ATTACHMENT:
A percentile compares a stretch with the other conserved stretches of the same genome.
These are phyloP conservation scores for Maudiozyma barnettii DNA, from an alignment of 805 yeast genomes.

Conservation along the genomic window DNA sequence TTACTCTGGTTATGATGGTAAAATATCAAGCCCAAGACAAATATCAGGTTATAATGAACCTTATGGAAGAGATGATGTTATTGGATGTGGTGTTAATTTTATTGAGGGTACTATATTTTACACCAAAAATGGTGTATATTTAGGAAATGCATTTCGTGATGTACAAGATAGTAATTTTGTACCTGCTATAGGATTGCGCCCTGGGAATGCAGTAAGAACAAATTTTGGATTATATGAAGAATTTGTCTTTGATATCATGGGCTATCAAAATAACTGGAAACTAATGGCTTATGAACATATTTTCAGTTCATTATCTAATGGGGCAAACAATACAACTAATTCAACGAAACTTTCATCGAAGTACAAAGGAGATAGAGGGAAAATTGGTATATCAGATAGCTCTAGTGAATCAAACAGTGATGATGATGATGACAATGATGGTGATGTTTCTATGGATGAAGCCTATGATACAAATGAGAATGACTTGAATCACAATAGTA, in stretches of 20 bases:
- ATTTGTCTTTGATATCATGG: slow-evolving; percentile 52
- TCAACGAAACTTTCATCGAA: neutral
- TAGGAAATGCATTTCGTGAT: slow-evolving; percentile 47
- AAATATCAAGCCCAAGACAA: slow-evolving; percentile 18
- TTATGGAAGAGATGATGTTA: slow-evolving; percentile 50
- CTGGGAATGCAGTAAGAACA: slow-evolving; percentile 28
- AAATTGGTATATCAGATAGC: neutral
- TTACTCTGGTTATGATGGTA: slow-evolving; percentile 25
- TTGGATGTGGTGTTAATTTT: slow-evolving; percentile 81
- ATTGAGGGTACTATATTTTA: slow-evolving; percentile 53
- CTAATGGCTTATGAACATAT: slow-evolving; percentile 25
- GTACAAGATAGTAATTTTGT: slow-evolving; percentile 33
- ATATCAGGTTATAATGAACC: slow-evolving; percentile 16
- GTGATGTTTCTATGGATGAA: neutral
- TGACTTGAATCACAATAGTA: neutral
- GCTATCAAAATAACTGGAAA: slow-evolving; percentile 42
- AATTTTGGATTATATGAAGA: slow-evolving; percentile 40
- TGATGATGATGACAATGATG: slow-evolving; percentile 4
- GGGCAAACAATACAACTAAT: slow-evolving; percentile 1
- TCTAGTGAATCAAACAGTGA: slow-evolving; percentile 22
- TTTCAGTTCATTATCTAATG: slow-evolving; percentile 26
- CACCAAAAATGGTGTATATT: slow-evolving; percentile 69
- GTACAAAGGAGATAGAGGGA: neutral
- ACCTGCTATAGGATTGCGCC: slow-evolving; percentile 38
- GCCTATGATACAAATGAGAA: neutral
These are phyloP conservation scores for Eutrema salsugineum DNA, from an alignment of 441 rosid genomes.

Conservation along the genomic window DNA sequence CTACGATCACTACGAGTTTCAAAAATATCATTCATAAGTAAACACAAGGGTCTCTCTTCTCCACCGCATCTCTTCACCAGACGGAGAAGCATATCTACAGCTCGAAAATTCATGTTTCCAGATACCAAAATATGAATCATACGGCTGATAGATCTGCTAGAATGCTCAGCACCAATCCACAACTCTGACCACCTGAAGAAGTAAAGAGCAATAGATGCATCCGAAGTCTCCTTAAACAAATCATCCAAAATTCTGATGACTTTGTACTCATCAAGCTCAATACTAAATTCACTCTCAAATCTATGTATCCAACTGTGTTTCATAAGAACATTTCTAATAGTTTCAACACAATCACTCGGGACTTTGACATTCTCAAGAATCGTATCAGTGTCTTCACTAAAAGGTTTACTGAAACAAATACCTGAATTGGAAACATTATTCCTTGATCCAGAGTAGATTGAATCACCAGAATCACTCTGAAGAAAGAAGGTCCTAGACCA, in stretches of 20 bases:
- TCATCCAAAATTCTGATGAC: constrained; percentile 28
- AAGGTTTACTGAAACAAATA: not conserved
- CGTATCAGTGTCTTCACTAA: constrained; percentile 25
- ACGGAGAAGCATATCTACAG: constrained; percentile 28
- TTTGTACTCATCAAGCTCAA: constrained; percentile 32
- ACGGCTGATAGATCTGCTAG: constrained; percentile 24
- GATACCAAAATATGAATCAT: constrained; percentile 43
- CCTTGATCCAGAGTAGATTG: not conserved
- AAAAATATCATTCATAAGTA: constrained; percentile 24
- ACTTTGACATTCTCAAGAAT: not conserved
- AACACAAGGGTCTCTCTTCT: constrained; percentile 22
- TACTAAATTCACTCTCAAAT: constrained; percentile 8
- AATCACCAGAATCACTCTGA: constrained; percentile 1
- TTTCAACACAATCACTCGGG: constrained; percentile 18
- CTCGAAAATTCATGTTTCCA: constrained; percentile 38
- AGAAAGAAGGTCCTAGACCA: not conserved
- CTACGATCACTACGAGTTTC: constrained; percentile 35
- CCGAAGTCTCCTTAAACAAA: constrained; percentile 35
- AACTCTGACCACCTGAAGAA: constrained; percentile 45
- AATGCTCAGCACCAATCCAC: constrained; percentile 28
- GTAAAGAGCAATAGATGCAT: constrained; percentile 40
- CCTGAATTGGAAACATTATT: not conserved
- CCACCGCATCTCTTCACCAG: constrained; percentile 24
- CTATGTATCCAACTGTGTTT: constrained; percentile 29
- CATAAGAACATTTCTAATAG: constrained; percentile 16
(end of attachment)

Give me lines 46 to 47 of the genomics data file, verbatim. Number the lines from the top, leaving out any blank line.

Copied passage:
- AGAAAGAAGGTCCTAGACCA: not conserved
- CTACGATCACTACGAGTTTC: constrained; percentile 35